Japheth wiped a tear that rolled down his cheek. He watched the pigs eat the corn husks he had brought them. His stomach hurt from hunger. He found himself wishing that he could eat the pigs’ food himself.
Japheth thought back to when he still lived with his family. There they had servants to wait on them and always plenty of food. But he had become unhappy living there. He had asked for his share of his father’s money and then left home to live in a country far away. He had wanted to have fun and not have anyone telling him what to do!
At first it had seemed wonderful to be young and have lots of money. He had gone to parties and made friends who liked to help him spend his money. Japheth had thought he was really having a good time.
But before long all his money was gone. Japheth had gone from being rich and merry to poor and sad. The people he had thought were his friends didn’t care about him anymore. Nobody would help him. He had to become a servant. He was sent into the fields to feed pigs.
So here he was in the pigpen, lonely, ragged, and hungry. He began to think about how bad things were. No money, no food, and feeding pigs. Why, even the servants in my father’s house are better off than I am. They have more than enough to eat. I have done nothing good with my life. I’m so sorry for what I’ve done!
Japheth thought about going home to his father. But would his father love him after he had wasted everything his father had given him? How ashamed he was! Finally he decided to go home and see if he could work as a servant in his father’s house. He knew he did not deserve to be called a son anymore.
Japheth began the long trip home. His father saw him coming even before he got to the house. He ran out to meet his son with love and joy in his heart.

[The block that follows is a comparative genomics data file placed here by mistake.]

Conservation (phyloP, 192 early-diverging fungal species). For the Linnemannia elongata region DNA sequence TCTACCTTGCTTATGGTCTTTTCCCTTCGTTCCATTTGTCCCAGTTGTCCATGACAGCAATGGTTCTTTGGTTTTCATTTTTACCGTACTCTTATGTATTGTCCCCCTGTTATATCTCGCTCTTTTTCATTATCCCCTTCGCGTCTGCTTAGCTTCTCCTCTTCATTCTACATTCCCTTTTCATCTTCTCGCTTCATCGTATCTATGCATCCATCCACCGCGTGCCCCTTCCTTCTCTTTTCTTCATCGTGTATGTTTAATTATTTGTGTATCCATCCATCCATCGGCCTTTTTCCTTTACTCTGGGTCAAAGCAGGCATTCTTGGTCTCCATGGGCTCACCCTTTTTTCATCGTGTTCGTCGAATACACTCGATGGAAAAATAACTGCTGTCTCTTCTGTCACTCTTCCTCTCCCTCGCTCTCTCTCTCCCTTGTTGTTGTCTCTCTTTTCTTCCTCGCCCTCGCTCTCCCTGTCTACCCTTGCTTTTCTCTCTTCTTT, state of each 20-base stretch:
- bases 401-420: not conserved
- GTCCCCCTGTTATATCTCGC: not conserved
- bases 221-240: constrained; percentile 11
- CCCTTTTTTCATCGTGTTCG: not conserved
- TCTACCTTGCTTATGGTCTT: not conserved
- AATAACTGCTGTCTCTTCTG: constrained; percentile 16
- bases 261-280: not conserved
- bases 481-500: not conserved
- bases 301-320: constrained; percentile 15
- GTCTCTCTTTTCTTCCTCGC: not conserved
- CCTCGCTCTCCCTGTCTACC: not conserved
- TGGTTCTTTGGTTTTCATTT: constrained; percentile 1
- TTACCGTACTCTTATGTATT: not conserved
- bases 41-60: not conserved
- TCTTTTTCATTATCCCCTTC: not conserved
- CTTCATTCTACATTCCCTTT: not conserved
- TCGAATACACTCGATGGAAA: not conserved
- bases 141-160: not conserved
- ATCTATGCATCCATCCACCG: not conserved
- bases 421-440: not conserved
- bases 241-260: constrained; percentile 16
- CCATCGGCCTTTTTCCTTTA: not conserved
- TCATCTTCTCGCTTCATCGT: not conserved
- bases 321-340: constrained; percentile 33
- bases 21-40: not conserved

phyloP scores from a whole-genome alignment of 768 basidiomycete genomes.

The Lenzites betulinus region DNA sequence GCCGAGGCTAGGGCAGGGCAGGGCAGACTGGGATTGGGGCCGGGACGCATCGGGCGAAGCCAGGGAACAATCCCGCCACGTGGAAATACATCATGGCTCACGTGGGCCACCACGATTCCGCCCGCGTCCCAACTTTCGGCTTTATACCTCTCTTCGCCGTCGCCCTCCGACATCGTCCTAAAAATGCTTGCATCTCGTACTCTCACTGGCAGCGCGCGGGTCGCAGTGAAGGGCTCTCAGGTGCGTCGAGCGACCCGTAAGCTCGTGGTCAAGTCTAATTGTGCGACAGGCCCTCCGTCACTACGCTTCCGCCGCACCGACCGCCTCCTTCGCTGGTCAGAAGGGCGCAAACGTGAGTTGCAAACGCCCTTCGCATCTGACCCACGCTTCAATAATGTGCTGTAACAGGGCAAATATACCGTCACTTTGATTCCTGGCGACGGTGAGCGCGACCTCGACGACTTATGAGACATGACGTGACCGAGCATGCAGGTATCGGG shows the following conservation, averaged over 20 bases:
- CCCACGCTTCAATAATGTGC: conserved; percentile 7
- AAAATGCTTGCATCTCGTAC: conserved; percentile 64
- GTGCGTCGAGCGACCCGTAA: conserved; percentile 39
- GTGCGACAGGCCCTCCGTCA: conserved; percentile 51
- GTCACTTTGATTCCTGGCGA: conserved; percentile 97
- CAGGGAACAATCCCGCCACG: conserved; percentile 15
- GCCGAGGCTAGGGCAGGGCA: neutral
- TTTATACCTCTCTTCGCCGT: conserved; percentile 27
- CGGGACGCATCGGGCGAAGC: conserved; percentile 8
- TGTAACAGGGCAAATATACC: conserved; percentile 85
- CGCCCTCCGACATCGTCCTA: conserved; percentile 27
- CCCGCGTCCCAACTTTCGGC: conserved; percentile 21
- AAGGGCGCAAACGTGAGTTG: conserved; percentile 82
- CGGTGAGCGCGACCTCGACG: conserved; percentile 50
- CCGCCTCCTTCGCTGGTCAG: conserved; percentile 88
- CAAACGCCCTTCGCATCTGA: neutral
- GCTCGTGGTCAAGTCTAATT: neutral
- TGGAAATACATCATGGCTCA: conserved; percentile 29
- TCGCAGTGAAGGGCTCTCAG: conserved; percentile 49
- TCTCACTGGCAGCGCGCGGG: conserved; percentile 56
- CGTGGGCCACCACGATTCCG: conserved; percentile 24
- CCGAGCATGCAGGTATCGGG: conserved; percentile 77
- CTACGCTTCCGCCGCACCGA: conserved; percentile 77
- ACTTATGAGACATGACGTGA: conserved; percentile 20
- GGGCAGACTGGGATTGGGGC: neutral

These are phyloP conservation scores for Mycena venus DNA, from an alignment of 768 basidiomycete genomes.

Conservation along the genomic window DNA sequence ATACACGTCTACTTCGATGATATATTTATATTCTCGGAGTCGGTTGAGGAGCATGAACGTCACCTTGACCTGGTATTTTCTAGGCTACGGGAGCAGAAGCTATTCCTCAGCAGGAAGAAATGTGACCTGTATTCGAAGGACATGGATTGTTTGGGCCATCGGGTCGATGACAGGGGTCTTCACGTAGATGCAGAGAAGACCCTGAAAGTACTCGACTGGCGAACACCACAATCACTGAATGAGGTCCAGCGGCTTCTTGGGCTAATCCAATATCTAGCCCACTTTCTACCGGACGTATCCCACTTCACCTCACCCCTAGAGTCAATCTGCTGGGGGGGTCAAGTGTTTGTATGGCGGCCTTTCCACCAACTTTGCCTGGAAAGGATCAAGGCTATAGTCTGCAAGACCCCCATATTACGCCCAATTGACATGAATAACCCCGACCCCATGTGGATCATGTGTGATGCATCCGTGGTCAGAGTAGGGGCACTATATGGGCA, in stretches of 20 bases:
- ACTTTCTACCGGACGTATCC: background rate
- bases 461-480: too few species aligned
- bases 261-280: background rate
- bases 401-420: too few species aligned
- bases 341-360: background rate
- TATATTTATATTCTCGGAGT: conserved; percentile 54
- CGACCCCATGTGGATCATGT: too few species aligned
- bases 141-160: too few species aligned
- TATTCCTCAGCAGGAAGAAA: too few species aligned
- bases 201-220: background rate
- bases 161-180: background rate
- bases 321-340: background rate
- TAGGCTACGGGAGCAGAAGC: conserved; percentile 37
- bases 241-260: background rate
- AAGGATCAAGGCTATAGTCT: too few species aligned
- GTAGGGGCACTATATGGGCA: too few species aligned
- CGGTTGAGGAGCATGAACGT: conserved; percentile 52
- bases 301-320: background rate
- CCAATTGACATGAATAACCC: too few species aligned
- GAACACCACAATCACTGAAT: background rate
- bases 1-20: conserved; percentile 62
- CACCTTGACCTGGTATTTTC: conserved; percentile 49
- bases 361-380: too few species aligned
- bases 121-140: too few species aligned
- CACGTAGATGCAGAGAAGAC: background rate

Japheth cried as he fell into his father’s arms. “Father! I’ve sinned against God and you. I don’t deserve to be your son anymore, but will you take me back as a servant?”
“Oh, my son! I’m so happy you’ve come home.” Japheth’s father told the servants to bring the best clothes and to prepare a dinner in Japheth’s honor. The father was happy because the lost son was alive and had come home.
Our Bible story is the parable of the prodigal son. This is a very descriptive story, and the primary child can easily visualize the progression of events beginning with the son’s leaving home, turning to riotous living, and eventually repenting and returning to his father’s house.
As we study this lesson together, we will be focusing on the thought that sin will bring trouble, but Jesus will forgive and restore all those who will return to Him.
Let your child use modeling clay to form the main elements in this story: the son, father, money, things purchased, pigs, and pigpen. When completed, he might wish to act out the story for other family members, utilizing the clay figures.